In this industry, there’s a lot of talk about happiness – as well there should be. In recent years, studies have suggested that the presence or absence of happiness affects us at a cellular level: When we’re happy, our tissues suffer less damage, our bodies have less inflammation, and our immune systems are stronger. Because we know that regular exercise contributes to greater happiness, we remind our clients that coming to the gym is good for them, that it’ll make them happier. But, in the light of a recent study, maybe we should wonder whether we’re giving happiness enough thought.
The study, led by Barbara Fredrickson, professor of psychology at the University of North Carolina, suggests that different kinds of happiness can have vastly different effects on physical well-being. It divides happiness into two types: hedonic and eudaimonic. Hedonic happiness comes from instant gratification, such as eating a piece of chocolate cake or buying a new pair of boots. Eudaimonic comes from working toward a goal that results in a sense of meaning or a contribution to a cause.
The gist of the study is this: For participants, hedonic happiness resulted in physical effects that look much like the effects of misery and stress. That is, it increased the expression of genes involved in inflammation and decreased antiviral responses. Eudaimonic happiness resulted in lower levels of inflammatory gene expression and strong antiviral and antibody gene expression. Or, to put it another way, happiness that came from working for some kind of greater good — some positive effect outside of and bigger than the self — led to a much more positive genetic impact, and therefore better health.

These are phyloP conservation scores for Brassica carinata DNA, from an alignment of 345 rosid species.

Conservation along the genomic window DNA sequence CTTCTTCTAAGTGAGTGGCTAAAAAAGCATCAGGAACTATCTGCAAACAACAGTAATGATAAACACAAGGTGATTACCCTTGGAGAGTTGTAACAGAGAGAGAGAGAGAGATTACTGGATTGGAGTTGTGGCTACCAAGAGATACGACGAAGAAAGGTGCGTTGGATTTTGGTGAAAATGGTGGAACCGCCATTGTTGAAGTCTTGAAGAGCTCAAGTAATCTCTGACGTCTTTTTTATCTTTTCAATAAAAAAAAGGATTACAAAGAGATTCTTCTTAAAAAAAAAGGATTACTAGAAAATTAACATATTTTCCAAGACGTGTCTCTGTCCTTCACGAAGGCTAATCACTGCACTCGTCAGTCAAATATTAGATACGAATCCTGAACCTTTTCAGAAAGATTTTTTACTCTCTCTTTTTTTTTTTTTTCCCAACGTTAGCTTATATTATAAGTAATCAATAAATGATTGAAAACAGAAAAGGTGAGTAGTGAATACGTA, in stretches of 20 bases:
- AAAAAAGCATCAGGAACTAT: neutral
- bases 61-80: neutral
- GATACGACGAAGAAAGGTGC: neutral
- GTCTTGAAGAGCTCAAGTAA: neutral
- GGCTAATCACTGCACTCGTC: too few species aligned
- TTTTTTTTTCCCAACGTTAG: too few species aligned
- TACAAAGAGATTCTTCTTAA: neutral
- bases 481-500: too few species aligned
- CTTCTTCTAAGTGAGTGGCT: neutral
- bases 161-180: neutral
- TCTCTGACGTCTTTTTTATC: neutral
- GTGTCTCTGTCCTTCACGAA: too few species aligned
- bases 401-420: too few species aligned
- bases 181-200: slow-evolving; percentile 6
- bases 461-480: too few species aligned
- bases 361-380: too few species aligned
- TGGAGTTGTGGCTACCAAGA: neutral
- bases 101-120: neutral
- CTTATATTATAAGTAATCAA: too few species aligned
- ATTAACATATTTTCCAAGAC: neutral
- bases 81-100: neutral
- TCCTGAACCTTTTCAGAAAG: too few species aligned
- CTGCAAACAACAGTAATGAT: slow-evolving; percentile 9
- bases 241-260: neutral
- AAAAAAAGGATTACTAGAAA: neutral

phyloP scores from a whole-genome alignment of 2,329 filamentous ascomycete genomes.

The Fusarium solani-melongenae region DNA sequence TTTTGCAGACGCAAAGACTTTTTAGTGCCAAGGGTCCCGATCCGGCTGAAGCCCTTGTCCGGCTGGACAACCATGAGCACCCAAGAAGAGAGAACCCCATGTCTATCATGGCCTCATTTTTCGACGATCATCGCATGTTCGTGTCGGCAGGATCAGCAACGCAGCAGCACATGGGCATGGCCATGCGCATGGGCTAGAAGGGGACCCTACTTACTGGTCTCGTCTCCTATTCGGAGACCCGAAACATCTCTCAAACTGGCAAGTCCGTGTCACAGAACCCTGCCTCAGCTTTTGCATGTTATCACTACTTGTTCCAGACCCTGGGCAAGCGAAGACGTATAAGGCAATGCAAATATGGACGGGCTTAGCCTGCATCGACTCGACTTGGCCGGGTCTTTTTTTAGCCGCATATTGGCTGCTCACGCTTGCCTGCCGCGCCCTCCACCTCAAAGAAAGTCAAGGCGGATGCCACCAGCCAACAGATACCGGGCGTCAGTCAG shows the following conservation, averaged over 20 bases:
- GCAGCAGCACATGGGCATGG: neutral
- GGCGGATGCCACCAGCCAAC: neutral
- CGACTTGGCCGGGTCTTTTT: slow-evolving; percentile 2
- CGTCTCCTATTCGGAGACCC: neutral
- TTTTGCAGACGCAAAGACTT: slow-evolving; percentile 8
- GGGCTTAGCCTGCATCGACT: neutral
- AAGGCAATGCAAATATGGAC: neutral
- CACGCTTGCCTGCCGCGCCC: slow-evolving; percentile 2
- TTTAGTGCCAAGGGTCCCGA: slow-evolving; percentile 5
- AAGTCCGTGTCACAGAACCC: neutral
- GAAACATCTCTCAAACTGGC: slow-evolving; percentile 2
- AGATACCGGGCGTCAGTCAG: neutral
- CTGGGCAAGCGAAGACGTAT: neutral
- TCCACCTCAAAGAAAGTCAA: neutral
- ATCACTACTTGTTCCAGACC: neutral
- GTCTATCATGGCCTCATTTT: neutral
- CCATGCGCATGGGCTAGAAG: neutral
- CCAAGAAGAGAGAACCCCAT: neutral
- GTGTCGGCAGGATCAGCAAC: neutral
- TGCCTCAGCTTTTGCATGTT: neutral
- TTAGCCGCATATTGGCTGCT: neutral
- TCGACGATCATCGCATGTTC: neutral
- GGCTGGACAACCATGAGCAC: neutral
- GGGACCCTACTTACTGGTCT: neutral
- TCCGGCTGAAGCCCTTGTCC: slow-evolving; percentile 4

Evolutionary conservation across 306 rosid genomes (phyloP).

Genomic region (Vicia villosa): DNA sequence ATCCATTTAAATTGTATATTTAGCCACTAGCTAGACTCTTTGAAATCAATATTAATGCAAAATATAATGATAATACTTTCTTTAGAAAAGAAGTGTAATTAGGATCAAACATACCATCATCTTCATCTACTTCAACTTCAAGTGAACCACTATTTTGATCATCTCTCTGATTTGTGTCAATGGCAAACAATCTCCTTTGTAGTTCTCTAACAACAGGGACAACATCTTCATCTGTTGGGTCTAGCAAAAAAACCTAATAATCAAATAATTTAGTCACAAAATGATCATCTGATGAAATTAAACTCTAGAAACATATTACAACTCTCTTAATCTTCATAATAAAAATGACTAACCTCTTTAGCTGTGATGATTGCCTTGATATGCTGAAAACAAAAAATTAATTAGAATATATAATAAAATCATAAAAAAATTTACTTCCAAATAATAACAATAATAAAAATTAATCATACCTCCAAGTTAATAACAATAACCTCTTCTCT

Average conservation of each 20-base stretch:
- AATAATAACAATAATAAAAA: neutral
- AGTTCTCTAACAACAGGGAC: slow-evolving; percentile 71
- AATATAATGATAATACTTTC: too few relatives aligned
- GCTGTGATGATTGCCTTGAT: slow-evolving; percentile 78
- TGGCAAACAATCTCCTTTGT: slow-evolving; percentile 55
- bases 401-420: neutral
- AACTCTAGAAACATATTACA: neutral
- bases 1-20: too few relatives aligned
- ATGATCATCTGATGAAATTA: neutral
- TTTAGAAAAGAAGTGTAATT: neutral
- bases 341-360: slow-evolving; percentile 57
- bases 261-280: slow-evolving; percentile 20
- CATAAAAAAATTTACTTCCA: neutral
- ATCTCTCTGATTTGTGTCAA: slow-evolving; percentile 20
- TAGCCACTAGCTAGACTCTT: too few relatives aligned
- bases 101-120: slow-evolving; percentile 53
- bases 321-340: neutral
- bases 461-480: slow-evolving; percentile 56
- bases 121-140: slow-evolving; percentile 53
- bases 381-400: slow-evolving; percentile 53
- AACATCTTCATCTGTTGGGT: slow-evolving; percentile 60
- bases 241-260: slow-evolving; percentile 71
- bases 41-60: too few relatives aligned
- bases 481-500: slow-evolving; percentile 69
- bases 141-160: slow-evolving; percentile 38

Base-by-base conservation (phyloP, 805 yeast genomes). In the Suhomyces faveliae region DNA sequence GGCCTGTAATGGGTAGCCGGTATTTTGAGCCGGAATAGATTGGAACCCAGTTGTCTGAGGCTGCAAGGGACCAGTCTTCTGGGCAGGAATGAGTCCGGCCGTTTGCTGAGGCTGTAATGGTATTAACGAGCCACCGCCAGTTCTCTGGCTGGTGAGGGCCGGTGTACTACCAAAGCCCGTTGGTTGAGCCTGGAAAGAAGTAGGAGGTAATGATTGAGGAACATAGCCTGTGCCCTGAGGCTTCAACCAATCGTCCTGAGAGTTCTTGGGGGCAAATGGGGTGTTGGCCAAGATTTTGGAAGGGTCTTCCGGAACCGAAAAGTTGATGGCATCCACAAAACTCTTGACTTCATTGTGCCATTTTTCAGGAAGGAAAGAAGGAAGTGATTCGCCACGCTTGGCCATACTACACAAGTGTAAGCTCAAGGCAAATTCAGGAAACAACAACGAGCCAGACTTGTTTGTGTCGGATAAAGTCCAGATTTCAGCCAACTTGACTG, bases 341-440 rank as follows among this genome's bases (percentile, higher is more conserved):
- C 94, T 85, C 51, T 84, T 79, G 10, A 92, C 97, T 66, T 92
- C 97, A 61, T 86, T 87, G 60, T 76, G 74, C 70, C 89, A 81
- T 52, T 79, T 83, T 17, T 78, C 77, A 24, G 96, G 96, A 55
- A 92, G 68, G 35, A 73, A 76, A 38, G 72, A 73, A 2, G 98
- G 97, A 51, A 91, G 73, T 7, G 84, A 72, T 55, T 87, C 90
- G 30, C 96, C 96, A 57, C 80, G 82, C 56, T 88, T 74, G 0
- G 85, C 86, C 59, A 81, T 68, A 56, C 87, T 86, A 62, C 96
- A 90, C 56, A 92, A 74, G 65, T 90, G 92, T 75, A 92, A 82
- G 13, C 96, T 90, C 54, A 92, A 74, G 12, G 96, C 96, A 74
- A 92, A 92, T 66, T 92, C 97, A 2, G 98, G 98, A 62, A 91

So, back to the gym: When encouraging clients to achieve happiness, which kind of happiness are you pushing them toward? Is it the instant gratification that comes with a single tough workout? Or is it the more powerful — and healthier — sort of happiness that comes from sustained effort toward the accomplishment of a larger goal? And is there a way to increase opportunities for that other, better happiness for your clients? Can you establish a program in which if a certain number of exercisers achieves a certain goal — losing ten pounds, say — by a certain time, then you’ll donate to a good cause? Or if a member comes to the gym twenty-five times in one month, you’ll give one month’s free membership to an economically disadvantaged person in the community?
Creating possibilities for your clients to help others or to achieve some kind of greater good through their workouts could boost the positive effects of exercising even more — and that, in turn, could keep your clients coming back. Which makes everyone happy. What kind of happiness can you offer?